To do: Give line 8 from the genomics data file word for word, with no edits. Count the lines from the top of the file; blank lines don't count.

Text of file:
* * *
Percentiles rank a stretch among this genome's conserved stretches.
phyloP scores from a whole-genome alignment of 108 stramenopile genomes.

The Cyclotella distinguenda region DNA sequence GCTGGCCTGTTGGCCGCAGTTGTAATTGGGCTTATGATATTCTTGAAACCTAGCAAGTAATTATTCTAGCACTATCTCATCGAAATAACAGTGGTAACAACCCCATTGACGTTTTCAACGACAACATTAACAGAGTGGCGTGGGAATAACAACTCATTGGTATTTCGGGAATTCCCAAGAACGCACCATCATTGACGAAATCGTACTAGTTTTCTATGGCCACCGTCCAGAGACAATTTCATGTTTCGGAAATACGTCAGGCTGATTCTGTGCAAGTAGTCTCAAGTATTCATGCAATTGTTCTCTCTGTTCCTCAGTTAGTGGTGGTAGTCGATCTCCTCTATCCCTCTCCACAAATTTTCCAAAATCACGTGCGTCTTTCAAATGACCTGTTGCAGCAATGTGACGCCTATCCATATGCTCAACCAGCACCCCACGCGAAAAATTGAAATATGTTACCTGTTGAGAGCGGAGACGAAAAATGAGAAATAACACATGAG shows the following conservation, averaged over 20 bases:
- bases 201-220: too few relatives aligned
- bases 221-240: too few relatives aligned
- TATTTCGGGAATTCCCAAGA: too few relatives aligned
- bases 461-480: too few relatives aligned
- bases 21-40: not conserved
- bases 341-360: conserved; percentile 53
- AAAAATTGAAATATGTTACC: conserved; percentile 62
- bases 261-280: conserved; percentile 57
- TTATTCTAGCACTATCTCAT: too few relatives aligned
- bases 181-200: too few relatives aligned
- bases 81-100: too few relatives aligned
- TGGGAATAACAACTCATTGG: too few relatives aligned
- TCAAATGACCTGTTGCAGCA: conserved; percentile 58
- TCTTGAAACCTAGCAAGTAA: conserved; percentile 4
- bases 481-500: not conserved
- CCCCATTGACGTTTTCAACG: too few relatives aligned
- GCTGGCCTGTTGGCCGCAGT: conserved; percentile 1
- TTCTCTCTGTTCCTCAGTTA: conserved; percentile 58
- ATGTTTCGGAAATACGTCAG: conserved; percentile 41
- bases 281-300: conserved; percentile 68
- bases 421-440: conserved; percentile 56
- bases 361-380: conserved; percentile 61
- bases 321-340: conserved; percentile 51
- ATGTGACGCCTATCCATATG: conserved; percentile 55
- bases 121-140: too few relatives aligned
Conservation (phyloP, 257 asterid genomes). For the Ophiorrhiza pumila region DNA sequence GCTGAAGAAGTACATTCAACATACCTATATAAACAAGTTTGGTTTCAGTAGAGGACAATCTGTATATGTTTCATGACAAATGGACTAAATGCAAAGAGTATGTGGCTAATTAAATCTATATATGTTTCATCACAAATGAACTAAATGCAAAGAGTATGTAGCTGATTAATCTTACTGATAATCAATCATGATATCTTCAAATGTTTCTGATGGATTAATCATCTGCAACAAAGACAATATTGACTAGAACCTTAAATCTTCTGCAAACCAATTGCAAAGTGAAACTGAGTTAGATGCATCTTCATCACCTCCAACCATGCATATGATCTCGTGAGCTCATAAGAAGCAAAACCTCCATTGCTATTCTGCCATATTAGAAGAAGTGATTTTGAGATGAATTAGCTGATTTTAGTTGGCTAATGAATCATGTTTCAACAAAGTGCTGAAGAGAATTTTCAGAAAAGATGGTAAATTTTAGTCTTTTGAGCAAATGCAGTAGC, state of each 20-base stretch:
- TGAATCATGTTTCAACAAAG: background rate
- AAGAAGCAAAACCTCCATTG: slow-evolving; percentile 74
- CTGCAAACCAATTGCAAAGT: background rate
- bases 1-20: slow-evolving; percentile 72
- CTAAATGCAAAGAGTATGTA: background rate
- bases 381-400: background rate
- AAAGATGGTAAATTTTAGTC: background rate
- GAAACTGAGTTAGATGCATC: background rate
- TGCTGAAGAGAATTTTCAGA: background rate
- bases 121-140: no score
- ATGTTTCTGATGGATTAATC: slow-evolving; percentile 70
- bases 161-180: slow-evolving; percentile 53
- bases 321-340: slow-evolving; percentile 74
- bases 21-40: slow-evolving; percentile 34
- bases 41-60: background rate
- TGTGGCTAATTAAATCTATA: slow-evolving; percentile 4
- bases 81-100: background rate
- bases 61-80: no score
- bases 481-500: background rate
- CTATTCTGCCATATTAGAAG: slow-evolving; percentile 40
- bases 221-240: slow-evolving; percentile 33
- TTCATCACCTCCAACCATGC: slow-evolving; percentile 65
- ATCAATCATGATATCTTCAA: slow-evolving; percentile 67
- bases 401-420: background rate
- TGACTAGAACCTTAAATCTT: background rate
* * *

- bases 21-40: not conserved